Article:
We are searching data for your request:

Forums and discussions:
Manuals and reference books:
Data from registers:
Wait the end of the search in all databases.
Upon completion, a link will appear to access the found materials.

What is an audiologist?

An audiologist is a university-trained health professional who diagnoses and helps people with hearing impairment and related conditions like tinnitus and balance problems.

Audiologists help people manage their hearing loss with hearing technology and rehabilitation. They also help people learn about what to do to prevent hearing loss.

Audiologists work in hospitals, community health services, government-funded hearing services, private practice, specialist clinics and some medical practices.

Why your child might see an audiologist

Your child might see an audiologist if your child has hearing impairment, speech or communication problems, or learning difficulties.

Most Australian babies have their hearing checked very soon after birth, as part of your state or territory newborn hearing screening program. If your child passes her newborn screening test and you're still worried about her hearing or listening behaviour at any age, contact an audiologist or speak with your GP or child and family health nurse.

Your GP might recommend a hearing test with an audiologist if your child has repeated ear infections or another serious illness - for example, meningitis - or if you're worried about your child's learning or general development.

Audiology tests and treatment

An audiologist uses different tests to work out how well your child hears. These are called diagnostic tests.

For babies, the audiologist can do diagnostic tests while your baby sleeps.

For toddlers, the audiologist will get your child to listen to some different beeps and whistles, and then get your child to respond by turning to a visual reward - for example, a puppet.

For preschoolers, the audiologist might use a play activity - for example, dropping a block - or get your child to press a button.

For school-age children, audiologists can do an auditory processing capability test. This test diagnoses auditory processing disorder.

The audiologist might ask you to help during testing - for example, by holding your child on your lap or encouraging your child to do the test. The audiologist might also ask you about things you've noticed in your child's hearing, speech or communication.

The tests will also usually include looking in your child's ears and testing the movement of the middle ear (or eardrum).

The audiologist will use the test results and observations of your child's hearing and communication to work out what hearing problems your child has.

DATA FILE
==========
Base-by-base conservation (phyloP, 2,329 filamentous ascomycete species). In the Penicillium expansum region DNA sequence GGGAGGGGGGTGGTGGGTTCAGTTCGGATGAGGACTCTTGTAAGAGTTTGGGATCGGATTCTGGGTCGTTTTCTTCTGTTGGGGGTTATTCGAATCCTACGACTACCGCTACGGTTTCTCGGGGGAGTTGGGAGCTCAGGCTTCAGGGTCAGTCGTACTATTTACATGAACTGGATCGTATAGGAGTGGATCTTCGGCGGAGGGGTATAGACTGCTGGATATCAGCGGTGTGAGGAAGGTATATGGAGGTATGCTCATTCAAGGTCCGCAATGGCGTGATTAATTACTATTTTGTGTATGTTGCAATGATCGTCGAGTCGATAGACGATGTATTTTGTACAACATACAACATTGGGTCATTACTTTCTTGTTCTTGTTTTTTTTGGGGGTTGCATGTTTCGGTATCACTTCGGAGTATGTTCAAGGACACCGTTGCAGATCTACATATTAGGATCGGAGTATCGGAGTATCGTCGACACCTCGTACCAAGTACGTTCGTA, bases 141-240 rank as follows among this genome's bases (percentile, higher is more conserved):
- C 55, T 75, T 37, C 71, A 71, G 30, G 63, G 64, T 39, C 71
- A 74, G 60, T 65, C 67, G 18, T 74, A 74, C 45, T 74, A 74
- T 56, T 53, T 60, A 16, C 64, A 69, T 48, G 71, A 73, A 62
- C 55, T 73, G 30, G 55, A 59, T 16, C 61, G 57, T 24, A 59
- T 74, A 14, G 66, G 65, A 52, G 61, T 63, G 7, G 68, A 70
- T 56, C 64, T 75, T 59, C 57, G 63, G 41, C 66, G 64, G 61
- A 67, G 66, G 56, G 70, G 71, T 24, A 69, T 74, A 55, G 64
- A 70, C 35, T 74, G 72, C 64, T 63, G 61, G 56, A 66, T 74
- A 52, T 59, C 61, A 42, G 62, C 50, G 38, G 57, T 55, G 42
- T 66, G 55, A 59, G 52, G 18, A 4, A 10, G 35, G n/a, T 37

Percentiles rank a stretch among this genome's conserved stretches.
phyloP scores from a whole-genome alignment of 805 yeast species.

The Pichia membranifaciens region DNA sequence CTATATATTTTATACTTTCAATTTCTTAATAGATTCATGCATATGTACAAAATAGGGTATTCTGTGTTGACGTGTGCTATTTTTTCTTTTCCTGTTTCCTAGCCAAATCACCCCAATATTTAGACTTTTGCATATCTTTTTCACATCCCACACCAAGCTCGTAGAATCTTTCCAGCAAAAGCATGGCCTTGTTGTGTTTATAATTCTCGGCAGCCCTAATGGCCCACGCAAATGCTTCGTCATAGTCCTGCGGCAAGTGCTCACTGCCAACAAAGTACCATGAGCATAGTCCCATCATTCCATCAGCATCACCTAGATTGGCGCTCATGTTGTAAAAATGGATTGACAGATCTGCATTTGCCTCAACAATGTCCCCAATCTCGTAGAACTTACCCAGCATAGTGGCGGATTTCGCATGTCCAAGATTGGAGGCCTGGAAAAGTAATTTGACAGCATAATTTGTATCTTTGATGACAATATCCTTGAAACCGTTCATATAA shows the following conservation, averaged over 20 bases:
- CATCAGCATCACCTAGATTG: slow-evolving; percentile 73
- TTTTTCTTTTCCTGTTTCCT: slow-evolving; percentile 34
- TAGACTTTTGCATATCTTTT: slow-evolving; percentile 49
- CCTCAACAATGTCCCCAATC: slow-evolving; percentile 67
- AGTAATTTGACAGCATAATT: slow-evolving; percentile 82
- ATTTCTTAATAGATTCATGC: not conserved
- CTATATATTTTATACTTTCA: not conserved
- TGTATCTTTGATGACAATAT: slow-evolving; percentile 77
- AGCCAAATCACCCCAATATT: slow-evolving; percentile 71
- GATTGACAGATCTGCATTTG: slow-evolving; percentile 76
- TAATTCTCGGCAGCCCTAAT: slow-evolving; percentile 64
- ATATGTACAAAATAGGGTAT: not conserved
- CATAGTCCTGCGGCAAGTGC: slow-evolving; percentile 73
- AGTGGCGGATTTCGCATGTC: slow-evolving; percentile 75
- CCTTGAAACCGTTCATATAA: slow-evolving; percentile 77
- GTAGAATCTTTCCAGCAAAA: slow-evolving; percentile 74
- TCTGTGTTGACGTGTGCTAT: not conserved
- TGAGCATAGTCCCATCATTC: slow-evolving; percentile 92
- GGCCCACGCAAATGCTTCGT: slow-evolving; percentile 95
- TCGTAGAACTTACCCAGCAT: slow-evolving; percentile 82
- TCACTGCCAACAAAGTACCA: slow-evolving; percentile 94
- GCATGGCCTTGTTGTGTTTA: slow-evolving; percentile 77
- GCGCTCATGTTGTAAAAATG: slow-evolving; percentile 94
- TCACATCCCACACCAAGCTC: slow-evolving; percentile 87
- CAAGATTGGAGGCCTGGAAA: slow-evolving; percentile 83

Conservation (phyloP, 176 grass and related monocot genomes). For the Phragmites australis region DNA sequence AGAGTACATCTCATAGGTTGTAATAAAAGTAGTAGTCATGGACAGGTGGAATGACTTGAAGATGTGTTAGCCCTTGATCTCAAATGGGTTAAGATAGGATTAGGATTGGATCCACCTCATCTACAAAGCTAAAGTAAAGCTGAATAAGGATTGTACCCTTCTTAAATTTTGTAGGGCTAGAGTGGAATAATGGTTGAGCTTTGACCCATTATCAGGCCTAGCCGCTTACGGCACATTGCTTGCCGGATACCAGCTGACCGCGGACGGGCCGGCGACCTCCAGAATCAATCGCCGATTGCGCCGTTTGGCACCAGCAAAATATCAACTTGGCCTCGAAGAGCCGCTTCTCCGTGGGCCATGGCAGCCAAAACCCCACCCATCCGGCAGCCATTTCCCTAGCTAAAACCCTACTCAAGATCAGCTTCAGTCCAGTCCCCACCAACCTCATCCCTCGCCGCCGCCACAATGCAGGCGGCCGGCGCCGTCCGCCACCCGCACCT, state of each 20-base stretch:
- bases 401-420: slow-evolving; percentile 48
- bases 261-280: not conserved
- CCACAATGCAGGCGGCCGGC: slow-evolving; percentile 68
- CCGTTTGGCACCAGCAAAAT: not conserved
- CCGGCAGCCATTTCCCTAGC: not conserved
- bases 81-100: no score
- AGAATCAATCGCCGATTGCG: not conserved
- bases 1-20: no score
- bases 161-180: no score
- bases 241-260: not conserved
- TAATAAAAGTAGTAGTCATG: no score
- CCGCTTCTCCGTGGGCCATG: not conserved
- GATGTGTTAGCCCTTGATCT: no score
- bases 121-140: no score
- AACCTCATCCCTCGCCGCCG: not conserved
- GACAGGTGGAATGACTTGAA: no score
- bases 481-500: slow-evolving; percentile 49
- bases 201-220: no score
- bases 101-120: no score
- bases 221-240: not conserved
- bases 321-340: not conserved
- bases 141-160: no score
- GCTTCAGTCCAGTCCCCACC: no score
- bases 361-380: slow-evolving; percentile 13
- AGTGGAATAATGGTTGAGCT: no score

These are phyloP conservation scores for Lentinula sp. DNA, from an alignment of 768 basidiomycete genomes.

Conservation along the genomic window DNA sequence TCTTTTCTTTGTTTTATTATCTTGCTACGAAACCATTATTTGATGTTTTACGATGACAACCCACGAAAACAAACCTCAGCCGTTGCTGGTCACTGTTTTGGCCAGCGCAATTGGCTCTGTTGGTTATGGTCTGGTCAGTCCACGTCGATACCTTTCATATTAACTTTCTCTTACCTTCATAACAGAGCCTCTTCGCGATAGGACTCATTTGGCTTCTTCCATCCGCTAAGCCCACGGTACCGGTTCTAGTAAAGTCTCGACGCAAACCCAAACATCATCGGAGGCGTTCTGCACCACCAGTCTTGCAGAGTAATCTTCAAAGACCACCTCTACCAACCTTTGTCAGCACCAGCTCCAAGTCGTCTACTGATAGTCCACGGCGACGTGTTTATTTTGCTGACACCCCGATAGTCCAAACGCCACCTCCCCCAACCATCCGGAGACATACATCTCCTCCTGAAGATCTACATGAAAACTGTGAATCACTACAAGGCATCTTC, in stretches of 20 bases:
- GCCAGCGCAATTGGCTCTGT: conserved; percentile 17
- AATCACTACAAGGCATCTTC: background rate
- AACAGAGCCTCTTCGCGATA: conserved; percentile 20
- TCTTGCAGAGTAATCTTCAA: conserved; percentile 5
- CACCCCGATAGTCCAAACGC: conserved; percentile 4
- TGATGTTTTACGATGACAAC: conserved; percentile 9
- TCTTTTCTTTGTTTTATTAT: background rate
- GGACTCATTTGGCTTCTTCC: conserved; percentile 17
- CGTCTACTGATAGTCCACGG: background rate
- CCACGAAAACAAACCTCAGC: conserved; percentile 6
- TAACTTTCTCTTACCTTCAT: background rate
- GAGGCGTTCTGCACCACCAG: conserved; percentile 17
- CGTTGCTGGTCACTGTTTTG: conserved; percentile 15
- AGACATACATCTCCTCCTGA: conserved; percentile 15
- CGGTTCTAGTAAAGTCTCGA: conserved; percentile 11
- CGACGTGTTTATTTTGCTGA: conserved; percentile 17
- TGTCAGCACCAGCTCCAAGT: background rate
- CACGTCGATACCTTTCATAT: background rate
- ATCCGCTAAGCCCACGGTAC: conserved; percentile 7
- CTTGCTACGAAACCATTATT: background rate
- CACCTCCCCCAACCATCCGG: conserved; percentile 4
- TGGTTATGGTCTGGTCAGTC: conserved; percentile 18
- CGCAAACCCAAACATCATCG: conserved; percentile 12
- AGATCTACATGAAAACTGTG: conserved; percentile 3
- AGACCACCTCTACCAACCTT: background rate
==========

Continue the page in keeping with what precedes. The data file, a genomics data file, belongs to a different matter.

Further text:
If your child has been diagnosed with a permanent or temporary hearing loss, the audiologist can tell you about different ways to improve your child's hearing, speech and language development. These might include hearing aids or cochlear implants.

The audiologist can also help your child manage any hearing problems in everyday life.

The audiologist might refer your child to other allied health practitioners. And if your child needs further medical tests and treatment, the audiologist can refer him to a medical specialist, such as an ear, nose and throat (ENT) surgeon.

You don't need a GP referral to see an audiologist, but your GP or child and family health nurse is always a good place to start if you're worried about your child's health or development. These professionals can help you decide about seeing an audiologist and help you find someone who's right for your child.

Before going to an audiologist

Before seeing the audiologist, it's a good idea to find out about the following things:

  • Why you're going to the audiologist: talk with your GP or child and family health nurse about why your child needs to see an audiologist.
  • Waiting lists: how long before you can get an appointment to see the audiologist?
  • Is there anything you can do while you're waiting to get an appointment?
  • Making an appointment: it might take you more than one phone call to make an appointment.
  • Costs: how much will the appointment with the audiologist cost? It might be expensive, so you could check whether you can get money back from Medicare or private health insurance or whether you can get some other kind of financial help.
  • Locations: find out where you have to go to see the audiologist - for example, a public or private hospital, or consulting rooms. You might have to travel further than you expect, depending on your child's needs.